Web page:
It is not clear whether the serum levels of these cytokines after MI is reflective of cardiac production and release, or whether they are coming from other tissues. Before clinical trials utilizing these cytokines as potential therapeutic agents are undertaken, these questions must be addressed. We therefore have studied the murine and human patterns of myocardial production and release of these cytokines in response to MI.
Male C57BL/6J were used for all murine experiments. Animals were handled according to the guidelines of the Institutional Animal Care and Use Committee at the University of California San Francisco.
MIs were induced surgically by a permanent ligation of the left anterior descending (LAD) coronary artery as previously described . Briefly, after intubation and ventilation, thoracotomy is performed and permanent ligation of the LAD is made by a 7-0 suture in the anterior myocardium at 50% of the length of the heart from the anterior-inferior edge of the left atrium to the apex.
Animals were humanely sacrificed under general anesthesia. Baseline non-infarcted animals (n = 3) were compared with post-infarct animals at 2 time-points following MI: early (day 3; n = 3) and late (day 28; n = 3). Hearts were arrested in diastole with injection of concentrated KCl and the hearts immediately removed. For RNA analysis, the left ventricle was dissected away from the rest of the heart, divided into infarct, border and remote zones, and rapidly frozen by immersion in liquid nitrogen. Total RNA was isolated from left ventricles by TRIzol reagent (Invitrogen). Trace genomic DNA in total RNA was removed by Dnase I and Rneasy Mini Kit (Qiagen). cDNA was generated from 0.1 mg of total RNA by using SuperScript III First-Strand Synthesis kit (Invitrogen). Microarrays were performed using Affymetrix 1.0 Mouse gene chip. Data were normalized using robust multi-array average (RMA) method. Control and low performing probesets (those with intensity values below a threshold across all samples, the threshold was taken to be the global lowest 25th percentile of intensity values) were excluded from analysis. Also, based on Affymetrix's annotation information, only those probesets which were part of the main design of the array and perfectly matching only one sequence were considered for analysis of differential expression. 20648 out of 35557 probesets remained after filtering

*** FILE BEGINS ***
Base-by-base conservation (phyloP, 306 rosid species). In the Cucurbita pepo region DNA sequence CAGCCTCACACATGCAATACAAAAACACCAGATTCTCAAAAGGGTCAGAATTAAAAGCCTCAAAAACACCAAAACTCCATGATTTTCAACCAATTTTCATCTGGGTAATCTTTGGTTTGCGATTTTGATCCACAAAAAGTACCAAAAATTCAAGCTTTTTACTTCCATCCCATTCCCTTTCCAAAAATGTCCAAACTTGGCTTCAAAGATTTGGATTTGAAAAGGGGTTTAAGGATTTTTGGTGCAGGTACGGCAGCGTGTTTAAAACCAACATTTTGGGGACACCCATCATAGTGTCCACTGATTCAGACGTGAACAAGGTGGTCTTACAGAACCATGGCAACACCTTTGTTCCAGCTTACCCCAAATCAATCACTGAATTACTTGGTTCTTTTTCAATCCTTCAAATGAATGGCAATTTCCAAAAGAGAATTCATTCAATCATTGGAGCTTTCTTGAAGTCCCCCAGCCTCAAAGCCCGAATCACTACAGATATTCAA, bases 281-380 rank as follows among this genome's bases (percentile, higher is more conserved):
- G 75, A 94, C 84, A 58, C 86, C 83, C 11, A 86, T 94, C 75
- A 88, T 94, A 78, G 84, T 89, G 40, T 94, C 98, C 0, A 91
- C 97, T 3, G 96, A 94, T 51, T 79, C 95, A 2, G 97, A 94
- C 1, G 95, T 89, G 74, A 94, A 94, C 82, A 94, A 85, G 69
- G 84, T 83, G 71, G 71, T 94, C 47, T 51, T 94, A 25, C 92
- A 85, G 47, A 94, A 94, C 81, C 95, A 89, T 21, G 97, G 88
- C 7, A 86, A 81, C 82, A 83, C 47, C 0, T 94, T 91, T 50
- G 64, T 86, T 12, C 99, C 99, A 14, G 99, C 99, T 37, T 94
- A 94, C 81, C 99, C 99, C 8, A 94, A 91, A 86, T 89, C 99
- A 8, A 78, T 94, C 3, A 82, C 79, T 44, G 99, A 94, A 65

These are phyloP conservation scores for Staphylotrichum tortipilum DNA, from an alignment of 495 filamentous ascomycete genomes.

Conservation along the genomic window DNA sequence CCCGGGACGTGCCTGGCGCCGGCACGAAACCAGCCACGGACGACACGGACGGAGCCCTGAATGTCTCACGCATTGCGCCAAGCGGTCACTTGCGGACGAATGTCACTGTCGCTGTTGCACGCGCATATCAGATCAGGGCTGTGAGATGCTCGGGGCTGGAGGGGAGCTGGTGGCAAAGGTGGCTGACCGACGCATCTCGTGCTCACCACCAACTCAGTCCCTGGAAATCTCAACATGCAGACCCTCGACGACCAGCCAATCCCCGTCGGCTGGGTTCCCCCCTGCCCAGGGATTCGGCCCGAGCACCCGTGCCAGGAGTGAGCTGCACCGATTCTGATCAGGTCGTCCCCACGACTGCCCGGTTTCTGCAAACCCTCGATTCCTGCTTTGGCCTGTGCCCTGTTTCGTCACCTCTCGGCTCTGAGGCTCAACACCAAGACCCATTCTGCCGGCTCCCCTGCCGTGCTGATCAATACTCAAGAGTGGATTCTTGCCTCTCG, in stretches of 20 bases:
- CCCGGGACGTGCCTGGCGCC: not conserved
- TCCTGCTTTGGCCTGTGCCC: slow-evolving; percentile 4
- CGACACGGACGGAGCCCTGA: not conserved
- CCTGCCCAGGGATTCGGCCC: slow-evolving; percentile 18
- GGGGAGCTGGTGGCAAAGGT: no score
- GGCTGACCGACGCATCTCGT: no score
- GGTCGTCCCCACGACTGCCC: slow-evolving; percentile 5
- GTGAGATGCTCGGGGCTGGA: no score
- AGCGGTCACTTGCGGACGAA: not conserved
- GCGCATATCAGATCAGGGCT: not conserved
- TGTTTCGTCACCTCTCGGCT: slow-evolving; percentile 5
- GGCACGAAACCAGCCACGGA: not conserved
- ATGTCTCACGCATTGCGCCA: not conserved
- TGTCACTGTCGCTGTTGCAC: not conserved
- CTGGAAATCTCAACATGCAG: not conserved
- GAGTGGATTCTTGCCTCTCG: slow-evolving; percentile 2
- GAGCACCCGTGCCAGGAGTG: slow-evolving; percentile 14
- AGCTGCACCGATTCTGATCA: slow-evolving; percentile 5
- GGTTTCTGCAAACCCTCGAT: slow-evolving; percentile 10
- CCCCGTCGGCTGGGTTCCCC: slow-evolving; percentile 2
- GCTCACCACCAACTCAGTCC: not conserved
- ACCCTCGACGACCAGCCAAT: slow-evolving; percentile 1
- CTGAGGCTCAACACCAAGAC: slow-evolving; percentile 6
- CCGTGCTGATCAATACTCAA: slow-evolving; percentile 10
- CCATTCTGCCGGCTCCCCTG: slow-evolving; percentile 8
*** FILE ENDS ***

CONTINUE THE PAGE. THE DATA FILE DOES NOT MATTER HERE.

The human clinical study was approved by the Human Research Ethics Committee at St Vincent's Hospital Melbourne Australia. Patients undergoing cardiac catheterization or cardiac surgery gave written informed consent for blood samples to be taken from the coronary artery/aortic root and coronary sinus. For the cardiac catheterization patients, blood was taken from the coronary artery ostium via the cardiac catheter used for the case. A catheter was placed into the coronary sinus under fluoroscopic guidance and a sample was taken from the sinus at the same time. For the cardiac surgery patients, during cannulation of the heart in preparation for bypass, blood samples were taken from the coronary sinus (retrograde cardioplegia catheter) and from the aortic root (aortic bypass cannula). Importantly, in order to eliminate white blood cell activation from the bypass pump confounding our results, samples were taken before initiation of cardiopulmonary bypass and the blood had not entered the pump circuit. The blood was separated into serum and plasma and stored at -80 degrees C. For cytokine levels, ELISA was performed using antibodies to MCP-1 and SDF-1a R and D systems, Minneapolis MN) according to the manufacturer's protocol. The degree of coronary artery disease was assessed by an experienced cardiologist who was blinded to the results of the serum analysis. Patients were placed into categories depending on the degree of coronary artery disease, the clinical presentation and the results of serum cardiac enzymes and electrocardiogram (ECG). Patients were then described as angiographically normal coronary arteries, stable coronary artery disease, unstable angina and acute MI.